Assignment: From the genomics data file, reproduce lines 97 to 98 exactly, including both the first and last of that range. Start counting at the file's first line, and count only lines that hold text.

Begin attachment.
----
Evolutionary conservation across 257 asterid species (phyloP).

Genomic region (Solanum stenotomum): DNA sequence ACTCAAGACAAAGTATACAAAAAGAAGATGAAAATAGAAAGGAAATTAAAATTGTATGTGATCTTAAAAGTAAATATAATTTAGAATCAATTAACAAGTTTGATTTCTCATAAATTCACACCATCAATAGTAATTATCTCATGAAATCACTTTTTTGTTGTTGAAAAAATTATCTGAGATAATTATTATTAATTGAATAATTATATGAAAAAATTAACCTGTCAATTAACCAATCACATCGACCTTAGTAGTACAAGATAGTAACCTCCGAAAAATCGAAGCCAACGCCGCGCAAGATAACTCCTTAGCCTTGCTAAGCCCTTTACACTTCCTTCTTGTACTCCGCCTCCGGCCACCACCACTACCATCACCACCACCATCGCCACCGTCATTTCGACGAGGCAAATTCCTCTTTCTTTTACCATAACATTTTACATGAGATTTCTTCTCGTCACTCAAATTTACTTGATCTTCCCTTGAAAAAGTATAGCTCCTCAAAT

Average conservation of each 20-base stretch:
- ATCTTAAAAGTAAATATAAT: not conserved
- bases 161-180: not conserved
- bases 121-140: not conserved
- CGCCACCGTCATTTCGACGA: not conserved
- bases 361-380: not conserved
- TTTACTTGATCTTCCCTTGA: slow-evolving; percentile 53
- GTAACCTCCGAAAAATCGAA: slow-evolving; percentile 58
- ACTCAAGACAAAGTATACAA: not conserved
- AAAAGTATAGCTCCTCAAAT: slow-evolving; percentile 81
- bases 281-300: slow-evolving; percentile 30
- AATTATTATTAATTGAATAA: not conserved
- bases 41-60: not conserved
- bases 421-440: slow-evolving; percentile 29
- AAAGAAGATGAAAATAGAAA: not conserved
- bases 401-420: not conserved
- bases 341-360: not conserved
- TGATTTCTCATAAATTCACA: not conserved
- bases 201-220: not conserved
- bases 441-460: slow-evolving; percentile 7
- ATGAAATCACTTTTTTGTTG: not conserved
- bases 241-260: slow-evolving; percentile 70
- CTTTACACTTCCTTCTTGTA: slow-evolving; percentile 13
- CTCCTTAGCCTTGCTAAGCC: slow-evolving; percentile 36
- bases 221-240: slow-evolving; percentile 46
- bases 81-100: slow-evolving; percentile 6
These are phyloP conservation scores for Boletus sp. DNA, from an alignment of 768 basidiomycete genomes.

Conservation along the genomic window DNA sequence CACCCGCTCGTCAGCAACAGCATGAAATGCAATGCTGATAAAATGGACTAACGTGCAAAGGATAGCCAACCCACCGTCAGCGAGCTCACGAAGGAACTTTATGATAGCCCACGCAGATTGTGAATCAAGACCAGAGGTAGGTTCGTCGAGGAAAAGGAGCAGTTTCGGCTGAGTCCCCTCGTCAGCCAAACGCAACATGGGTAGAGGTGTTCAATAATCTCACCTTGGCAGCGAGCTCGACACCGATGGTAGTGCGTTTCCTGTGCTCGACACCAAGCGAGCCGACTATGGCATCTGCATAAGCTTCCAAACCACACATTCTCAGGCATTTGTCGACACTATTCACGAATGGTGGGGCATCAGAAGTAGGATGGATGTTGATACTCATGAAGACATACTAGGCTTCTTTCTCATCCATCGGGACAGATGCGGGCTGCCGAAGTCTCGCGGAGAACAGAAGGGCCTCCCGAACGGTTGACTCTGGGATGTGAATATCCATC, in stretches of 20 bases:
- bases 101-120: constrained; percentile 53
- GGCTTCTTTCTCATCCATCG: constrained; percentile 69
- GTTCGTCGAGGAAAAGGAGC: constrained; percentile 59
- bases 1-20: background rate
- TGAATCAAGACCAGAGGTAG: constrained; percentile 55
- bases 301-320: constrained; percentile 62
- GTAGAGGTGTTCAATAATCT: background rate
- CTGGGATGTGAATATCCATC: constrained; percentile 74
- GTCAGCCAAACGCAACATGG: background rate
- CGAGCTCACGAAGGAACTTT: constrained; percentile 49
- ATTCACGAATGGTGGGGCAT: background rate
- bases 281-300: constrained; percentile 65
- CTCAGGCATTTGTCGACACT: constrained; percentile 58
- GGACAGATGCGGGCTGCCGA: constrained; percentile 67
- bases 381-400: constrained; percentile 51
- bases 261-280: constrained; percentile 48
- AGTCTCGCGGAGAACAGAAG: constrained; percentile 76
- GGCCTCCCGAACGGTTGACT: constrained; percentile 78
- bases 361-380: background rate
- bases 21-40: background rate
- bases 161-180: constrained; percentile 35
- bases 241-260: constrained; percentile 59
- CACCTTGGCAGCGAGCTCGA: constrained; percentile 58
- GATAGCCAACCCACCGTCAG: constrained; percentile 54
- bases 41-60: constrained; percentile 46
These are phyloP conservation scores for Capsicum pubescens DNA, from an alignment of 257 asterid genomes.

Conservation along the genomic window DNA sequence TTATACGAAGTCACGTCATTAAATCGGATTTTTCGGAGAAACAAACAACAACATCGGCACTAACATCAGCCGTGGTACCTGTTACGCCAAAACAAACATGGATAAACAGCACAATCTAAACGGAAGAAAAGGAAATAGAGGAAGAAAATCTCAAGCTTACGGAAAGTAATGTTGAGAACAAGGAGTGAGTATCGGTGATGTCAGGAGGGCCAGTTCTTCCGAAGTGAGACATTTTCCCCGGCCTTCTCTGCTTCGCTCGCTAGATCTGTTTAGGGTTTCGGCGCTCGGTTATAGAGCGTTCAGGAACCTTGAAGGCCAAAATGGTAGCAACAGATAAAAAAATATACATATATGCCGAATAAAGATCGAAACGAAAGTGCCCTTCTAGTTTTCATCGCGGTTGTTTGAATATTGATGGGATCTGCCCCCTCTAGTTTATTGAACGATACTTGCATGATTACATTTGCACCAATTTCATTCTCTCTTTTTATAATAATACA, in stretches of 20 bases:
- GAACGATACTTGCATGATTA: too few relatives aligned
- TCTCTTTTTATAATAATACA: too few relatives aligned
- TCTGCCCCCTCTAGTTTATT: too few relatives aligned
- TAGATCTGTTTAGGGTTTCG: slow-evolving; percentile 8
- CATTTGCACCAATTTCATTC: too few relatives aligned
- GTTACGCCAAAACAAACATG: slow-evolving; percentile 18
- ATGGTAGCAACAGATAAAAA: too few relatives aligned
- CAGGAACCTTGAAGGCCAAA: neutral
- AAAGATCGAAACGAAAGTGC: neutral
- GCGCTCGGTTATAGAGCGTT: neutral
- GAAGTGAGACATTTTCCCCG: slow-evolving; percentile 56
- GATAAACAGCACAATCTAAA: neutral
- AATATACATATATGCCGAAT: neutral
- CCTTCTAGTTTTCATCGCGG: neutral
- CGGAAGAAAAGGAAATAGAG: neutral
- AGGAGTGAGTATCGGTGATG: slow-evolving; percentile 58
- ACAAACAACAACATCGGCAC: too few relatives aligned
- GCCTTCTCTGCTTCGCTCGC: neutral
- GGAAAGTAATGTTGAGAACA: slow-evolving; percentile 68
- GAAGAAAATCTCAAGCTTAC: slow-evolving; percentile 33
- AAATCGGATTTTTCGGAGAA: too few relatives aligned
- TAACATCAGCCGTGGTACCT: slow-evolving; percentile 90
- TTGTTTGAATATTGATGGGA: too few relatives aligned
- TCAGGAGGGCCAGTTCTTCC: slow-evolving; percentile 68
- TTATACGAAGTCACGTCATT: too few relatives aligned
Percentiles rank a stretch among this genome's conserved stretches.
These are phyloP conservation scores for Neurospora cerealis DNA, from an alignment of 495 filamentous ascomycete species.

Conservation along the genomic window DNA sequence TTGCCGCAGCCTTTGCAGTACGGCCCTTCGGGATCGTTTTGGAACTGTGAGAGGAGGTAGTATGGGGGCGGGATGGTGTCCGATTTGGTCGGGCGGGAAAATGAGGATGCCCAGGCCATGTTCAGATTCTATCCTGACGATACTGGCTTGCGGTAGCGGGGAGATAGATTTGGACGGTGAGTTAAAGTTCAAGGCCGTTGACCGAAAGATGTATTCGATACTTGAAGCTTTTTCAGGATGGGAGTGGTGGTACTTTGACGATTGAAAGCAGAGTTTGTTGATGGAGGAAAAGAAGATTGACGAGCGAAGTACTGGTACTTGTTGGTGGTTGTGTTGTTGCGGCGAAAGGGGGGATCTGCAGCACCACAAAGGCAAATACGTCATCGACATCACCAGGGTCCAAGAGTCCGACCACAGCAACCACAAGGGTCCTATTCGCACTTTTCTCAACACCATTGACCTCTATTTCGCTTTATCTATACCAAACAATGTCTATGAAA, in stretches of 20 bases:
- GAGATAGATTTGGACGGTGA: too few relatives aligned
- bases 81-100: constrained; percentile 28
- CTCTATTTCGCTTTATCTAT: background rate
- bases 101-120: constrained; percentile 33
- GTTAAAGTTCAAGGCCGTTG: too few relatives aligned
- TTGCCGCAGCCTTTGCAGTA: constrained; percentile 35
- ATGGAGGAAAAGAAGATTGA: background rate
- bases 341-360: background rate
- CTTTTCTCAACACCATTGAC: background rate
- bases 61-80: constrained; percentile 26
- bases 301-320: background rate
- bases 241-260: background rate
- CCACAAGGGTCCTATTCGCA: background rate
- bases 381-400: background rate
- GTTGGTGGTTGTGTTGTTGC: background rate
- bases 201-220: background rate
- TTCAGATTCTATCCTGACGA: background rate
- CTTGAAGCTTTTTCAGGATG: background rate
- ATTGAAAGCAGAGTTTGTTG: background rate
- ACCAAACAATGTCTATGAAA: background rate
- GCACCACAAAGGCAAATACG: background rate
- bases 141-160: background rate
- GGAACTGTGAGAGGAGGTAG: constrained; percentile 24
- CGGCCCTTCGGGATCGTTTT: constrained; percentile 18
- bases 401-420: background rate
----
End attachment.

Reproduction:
- bases 241-260: background rate
- CCACAAGGGTCCTATTCGCA: background rate